3. Learning curve
Python is regarded as one of the most accessible and easy-to-learn languages today. PHP stands on the same grounds. The official PHP documentation is comprehensive and covers a wide range of modules with detailed explanations of syntaxes. Add to that the mountains of tutorials that have accumulated across the web over the years.
PHP is easy to pick up even for young developers because the vast global community disseminates information. You can watch YouTube videos, pick up an eBook, or do a quick or self-paced online course to learn PHP and get to execution.
4. Upgrading and modernization
Many PHP jobs focus on upgrading, improving or maintaining legacy systems. This is viable even in 2022 because PHP is versatile across operating systems. For example, you can run it across Windows and its modern variants or use it on OSX or Linux.
If every web application or website starts using a different language for its modernization efforts, development costs will skyrocket. On the other hand, using the same scripting language for legacy website maintenance and updating means lesser code will be rewritten. This can control the development costs and incentivize website owners to update their websites.
PHP is not the only open-source scripting language in the world with a rich community of developers and corporate sponsors. But… it is used by 90% of the top 100, top 1,000 and top 1,000,000 sites including Facebook and Wikipedia – two behemoths that couldn’t have differed more in their mode of content delivery.
Budding developers and website DIY-ers have so-called “drag and drop” options like Squarespace and Wix to build websites. But WordPress is the undisputed king of all CMSes. And PHP is obviously the language of choice for maintaining, developing and deploying WordPress plugins. As far as WordPress remains the preferred tool to build websites, PHP will be an active part of the ecosystem.
The Cons of PHP
Stack Overflow’s developer surveys consistently rank PHP among the most dreaded languages globally. Despite being open source, easy to use, and having an active community, devs simply don’t fancy it. If close to 90,000 professionals think so, there must be some issues.
Here are the most common gripes put up against PHP…
1. Inconsistent Function Names
One of the many reasons Python has been adopted worldwide is that the syntax is intuitive, and the function names are predictable. PHP is not that intuitive. Many of the function names are not readily anticipated. In addition, many developers do not appreciate the frequent referencing required for documentation.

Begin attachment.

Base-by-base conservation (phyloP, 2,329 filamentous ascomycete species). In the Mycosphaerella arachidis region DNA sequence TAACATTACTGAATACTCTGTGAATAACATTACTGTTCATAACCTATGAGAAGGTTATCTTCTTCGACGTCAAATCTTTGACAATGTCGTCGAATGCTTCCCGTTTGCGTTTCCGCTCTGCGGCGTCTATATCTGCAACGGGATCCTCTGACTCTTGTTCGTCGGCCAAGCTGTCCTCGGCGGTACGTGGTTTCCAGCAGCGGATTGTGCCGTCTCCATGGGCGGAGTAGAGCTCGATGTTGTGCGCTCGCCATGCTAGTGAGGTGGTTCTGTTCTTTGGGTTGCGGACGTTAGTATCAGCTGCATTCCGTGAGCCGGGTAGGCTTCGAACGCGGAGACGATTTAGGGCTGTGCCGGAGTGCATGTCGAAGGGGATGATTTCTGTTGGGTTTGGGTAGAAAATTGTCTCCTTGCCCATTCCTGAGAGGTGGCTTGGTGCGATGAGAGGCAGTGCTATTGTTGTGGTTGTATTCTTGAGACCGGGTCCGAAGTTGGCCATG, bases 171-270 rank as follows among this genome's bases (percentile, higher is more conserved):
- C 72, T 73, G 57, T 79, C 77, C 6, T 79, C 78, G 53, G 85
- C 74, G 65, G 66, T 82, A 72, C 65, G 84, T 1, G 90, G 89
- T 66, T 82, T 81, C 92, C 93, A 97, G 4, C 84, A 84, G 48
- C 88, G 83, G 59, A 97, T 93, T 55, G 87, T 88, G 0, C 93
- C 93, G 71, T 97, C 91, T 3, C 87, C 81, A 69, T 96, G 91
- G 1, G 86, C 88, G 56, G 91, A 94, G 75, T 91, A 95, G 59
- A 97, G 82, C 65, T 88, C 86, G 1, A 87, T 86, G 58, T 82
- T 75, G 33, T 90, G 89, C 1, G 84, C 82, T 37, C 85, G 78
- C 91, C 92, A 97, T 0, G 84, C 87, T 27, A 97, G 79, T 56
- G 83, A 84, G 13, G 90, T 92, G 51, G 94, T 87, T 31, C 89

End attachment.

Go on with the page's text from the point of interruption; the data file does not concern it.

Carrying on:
2. Lacklustre Performance
PHP is more than 25 years old now, so it qualifies to being considered a “legacy” scripting language. Despite that, it’s only in its 8th major version at the moment. The slow pace of updates and the historically slow nature of the web have made PHP a bit lethargic in performance.
PHP famously restarts the entire application every time a web request starts – this is a nightmare if your application needs to share resources across requests. Again, if you need to segregate and manage your application’s installed language and library versions, there is no easy way to install multiple versions of PHP and switch between them quickly. You need to use containers which aren’t a great fit for every environment.
3. Bland Philosophy
One of the main reasons the debate around PHP gets heated is because its founder Rasmus Lerdorf doesn’t really care about coding. “I really don’t like programming. I built this tool to program less so that I could just reuse code,” he admitted.
But he didn’t stop there. “PHP is about as exciting as your toothbrush,” he declared.
Many developers take that philosophy at face value. If the founder is not a fan of programming and still plays a key role in keeping the language updated, how can PHP be reliable?
Many of these concerns are just speculations. Four fifths of the web can’t use a technology and be dissatisfied with it. Or can they?
The Future of PHP
PHP is here to stay. Until there are potatoes in mashed potatoes, there will be PHP on the web. The one thing that makes it a go-to tool for web development is, you can hire a couple of experienced developers off the bat and get on with your project.
With most concerns around security, performance, scalability and object oriented programming (OOP) addressed in the latest version, it is tough to see PHP falling out of any development team’s tech stack.